As I just mentioned, I follow a lot of sports reporters on Twitter. As a group they talk back and forth a lot to each other but also a lot to fans themselves via @ replies and also Direct Messages. I have a bunch of Direct Messages with comments that are just a bit to edgy to post publically but also take some shots back at players and coaches (which I also suspect follow said media types and probably not want to hear said things). Nothing scandalous and often are just plain laugh out loud funny. If they are doing it with me, they are doing it with others which in addition to being fun, has increased my loyalty to them as writers and broadcast journalists.
Of course I follow a lot of other media types and none of them (other than some of the New York Times columnists) are as interactive as sports guys and I wonder why. The local Saskatoon media are good but I suspect that is because we are all in Saskatoon. I would suspect other local media is the same way but other national types are other TwitterFeed robots or are there to publish, not listen and definitely not interacting.
Now the weird thing is that while I am a media junkie, outside of few favorite writers and reporters, I don’t find myself looking forward to what they have written or reported on like I do with sports reporters. It isn’t that I don’t follow a lot of news because I do, it just that I don’t follow individual national reporters like I do with sports reporters and a lot of that has to do with how Twitter has changed that relationship.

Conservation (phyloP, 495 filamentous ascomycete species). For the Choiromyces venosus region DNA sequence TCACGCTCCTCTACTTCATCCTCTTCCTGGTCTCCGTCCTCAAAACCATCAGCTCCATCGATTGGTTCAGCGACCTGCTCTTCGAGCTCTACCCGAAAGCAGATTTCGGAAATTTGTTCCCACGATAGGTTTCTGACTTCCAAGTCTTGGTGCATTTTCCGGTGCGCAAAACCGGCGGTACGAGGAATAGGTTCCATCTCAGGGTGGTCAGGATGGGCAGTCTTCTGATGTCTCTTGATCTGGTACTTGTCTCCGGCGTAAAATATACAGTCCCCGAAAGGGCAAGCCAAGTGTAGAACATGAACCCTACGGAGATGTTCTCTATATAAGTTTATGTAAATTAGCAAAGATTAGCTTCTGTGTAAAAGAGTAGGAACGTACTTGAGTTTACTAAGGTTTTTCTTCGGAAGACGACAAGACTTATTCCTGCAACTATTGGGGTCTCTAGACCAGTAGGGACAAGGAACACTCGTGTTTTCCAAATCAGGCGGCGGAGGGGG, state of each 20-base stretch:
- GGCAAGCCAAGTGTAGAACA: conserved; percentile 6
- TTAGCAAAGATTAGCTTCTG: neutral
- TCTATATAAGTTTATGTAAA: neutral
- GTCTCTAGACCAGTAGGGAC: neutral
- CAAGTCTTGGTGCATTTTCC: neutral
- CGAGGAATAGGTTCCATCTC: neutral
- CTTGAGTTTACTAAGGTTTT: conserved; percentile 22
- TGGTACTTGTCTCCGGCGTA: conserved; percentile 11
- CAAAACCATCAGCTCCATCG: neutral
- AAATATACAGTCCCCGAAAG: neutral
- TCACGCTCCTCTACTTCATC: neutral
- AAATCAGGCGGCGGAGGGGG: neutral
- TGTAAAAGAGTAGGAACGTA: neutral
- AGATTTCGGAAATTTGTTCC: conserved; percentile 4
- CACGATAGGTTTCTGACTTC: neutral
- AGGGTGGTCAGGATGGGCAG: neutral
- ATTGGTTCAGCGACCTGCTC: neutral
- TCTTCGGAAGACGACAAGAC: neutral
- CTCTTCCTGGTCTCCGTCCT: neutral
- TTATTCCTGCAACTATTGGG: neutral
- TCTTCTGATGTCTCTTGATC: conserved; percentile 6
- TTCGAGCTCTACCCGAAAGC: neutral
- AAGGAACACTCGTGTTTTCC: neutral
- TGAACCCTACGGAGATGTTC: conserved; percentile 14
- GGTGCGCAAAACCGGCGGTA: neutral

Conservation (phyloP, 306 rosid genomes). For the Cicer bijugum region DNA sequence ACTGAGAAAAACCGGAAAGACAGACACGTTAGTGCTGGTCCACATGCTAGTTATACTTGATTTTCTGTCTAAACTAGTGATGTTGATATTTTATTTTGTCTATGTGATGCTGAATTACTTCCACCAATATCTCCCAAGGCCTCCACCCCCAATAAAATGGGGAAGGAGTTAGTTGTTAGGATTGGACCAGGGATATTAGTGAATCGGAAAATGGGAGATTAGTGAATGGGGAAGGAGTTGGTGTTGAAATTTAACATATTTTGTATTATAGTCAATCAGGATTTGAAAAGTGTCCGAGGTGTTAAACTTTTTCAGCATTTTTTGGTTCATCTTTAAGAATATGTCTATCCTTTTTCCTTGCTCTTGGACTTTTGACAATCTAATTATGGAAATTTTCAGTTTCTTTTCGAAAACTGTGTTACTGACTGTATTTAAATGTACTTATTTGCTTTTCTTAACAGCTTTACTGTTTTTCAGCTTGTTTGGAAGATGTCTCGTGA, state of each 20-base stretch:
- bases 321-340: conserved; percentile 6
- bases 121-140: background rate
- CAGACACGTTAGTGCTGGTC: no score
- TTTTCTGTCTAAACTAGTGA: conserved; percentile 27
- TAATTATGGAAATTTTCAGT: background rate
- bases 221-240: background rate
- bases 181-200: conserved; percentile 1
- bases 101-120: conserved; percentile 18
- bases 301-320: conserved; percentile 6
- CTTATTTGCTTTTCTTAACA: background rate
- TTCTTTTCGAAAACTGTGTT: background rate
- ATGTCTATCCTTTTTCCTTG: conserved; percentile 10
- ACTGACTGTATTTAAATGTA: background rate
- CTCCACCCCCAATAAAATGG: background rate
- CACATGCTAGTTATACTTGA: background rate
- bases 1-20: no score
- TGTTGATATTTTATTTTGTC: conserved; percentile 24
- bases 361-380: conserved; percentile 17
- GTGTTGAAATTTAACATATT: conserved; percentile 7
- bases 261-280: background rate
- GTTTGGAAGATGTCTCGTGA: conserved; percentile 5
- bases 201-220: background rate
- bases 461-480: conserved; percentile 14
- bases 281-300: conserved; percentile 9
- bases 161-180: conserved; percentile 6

If I am a publisher or a struggling media company (oh let’s just pull one out of thin air… Canwest Global for instance) and there is a way for more people to watch our news programs and care more deeply about what we are publishing, I would be all over that. Instead there is a RSS feed powered bot that publishes the Global National News account. A very pedestrian 1,800+ followers which is a paltry amount considering it is one of the big three national newscasts in Canada.
If I was Global, I would get Kevin Newman Twittering several times a day about stories they are working on and then I would get a couple of interns to read what people are sending him, check out leads, and react to feedback. Also it gives them a reason to interact with other reporters, media companies, and sources by linking and talking back and forth. Don’t follow the Anderson Cooper model of just talking about your show (we know he has the best hair but there is more to broadcast journalism than nice hair) but interact with the rest of the web. I am sure the normal answer as to why this isn’t done is that it takes a lot of time doing their makeup and hair for television but c’mon, have you seen the amount of followers that some of the national sports reporters have. While not exactly Ashton Kutcher type followings but their followings can actually read.
In a day and age where media companies are trying to make us care about them again, not taking social media seriously doesn’t seem to be a strategy that is going to pay off. This isn’t just about Twitter but other social media sites as well. The Oregonian is uploading it’s photos to Flickr. For those that keep saying that the internet is going to kill newspapers but stuff like this is the future: mixing a paper’s output with related web communities that benefits both parties in the end. It gives me a reason to care and reconnects me to what is happening at that media source. I have linked to this video on Vimeo before.
My question is where are the stories like this before the papers close down. Where are the stories that allow us to connect back to the story tellers themselves. The tools are all there, it’s up to the media companies to use them.